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PeopleDavid Starr

David Starr

Julia Mear met David Starr at his home in Axminster. This is his story.

‘I was born in Nelson Hospital in Merton Park, Surrey on 4th August 1936. My mother, Bertha Eleanor Agnes White and father, William met in Clapham, their families all knew each other. Mum was dad’s second wife. His first wife was mum’s twin sister who had died aged 29. We were all very close with lots of extended family around us. Although I was born partially sighted, I led a normal and happy childhood, of course then the war came along. I remember mother and father talking about it and the effect it would have on the neighbourhood, I was only 3, but I remember it well as I couldn’t understand what they meant. It was the phoney war for a while but it soon became very real and in September 1940 we had a JU88 bomber crash into the side of our house. Luckily we were in the shelter and the couple and baby, who were in our house at the time managed to get out. Everything went up in flames, I got wrapped up in a blanket and we spent that night in hospital. The next few nights we slept in the underground stations. Mum and I moved to Lymington to stay with Mum’s cousin, Aunt Dolly and her daughter Dorothy Page, who actually lives in Axminster now. Dad stayed in London, he was a gas mains man and very useful during the war. I started school there and also did my first audition for pantomime and got the part of Dick Whittington’s cat. I never actually performed as I fell ill, so it wasn’t until 75 years later that I got the chance of being in a pantomime again—just this year actually, in Axminster’s fine production of Puss in Boots!

I remember going to hospital to get tested for my first pair of spectacles when I was just 18 months old and my earliest memory of realising I might be different to other children was when I was almost 4 years old. Neighbouring children were talking to me over the fence and asked why I held on to the fence when I walked. Of course I replied, ‘so I can see’, and they were surprised to learn that I couldn’t.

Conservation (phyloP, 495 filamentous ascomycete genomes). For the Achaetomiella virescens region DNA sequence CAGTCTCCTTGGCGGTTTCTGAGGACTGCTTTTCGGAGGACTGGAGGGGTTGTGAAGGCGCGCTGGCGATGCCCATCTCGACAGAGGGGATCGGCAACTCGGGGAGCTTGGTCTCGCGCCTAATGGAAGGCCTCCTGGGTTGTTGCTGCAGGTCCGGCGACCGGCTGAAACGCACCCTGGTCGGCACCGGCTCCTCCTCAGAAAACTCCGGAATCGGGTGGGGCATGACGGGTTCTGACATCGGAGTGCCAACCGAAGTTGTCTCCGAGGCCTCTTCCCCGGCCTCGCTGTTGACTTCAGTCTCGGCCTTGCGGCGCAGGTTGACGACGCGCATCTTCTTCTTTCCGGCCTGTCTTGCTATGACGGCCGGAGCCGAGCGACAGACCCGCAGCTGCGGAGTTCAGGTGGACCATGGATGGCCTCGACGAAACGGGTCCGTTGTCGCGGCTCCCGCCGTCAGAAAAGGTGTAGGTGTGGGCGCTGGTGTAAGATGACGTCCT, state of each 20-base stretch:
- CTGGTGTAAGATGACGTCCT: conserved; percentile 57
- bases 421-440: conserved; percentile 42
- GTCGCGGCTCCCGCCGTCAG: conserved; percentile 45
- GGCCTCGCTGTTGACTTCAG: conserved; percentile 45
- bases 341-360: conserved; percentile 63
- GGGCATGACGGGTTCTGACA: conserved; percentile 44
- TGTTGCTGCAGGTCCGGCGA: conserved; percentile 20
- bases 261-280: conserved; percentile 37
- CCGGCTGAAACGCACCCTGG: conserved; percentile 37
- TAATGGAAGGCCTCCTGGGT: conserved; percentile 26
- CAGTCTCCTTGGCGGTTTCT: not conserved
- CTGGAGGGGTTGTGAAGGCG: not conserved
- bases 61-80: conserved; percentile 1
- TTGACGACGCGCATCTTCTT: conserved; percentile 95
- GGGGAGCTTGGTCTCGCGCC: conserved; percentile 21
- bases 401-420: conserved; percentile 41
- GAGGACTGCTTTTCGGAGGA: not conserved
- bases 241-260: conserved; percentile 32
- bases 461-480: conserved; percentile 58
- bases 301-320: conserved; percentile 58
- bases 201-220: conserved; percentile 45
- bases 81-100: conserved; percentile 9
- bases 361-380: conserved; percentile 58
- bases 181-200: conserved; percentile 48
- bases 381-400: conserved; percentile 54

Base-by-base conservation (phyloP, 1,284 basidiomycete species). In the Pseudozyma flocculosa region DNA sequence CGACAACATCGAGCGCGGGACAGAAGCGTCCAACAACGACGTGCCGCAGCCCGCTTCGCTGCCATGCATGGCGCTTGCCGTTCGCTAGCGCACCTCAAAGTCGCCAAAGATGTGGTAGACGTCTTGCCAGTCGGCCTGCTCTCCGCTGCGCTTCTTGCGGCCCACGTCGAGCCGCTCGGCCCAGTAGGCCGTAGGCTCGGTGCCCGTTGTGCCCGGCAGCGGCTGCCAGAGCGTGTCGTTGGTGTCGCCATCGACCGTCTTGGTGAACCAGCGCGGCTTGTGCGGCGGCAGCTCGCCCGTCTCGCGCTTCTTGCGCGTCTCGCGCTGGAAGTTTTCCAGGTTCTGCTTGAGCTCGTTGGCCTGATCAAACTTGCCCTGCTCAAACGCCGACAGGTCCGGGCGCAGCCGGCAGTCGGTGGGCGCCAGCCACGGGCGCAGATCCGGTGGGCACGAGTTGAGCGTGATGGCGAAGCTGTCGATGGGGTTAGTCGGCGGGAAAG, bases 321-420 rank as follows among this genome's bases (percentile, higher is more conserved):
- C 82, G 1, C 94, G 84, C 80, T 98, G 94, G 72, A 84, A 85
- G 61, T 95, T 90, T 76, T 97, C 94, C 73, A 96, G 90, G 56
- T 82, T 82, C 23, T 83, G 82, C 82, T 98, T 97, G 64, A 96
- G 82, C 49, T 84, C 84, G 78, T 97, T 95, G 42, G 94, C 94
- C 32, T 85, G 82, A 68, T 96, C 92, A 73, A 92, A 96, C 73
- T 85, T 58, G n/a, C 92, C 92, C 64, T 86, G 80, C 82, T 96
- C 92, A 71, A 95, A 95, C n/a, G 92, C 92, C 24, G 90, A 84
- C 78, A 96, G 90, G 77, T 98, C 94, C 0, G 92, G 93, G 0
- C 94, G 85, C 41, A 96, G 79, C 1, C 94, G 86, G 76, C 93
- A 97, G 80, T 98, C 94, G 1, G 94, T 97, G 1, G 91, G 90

We moved back to Raines Park in London and at 8 years old I was sent to a School for the Blind in Upton, Nottinghamshire, a big manor house, now the Horological Society headquarters. I cried the first few nights but I soon settled in. I had a fantastic teacher there, Miss Davis; some things she taught me have stuck forever and helped with a degree course I took later. She was in tears seeing us all off at the station when we were transferred to Dorton House in Buckinghamshire.

I got fed up with boarding school and conned my specialist into letting me go to a partially-sighted school where I went from a very average pupil to top of the class! I later managed to get myself into Wandsworth School of Building from 14-16 years of age. They found I couldn’t do much there really, because of my sight. However, I was pretty good at the practical side—I can still lay bricks today.

Then I came down to Torquay to a RNIB rehabilitation centre for a three month assessment course where I found I could drink in local pubs under age as I looked much older. I went into the engineering side of things which led to a course in Letchworth and I then got a job with GH Zeals in Merton as a capstan lathe operator; manufacturing thermometers and other scientific instruments. It was during this time I met my wife.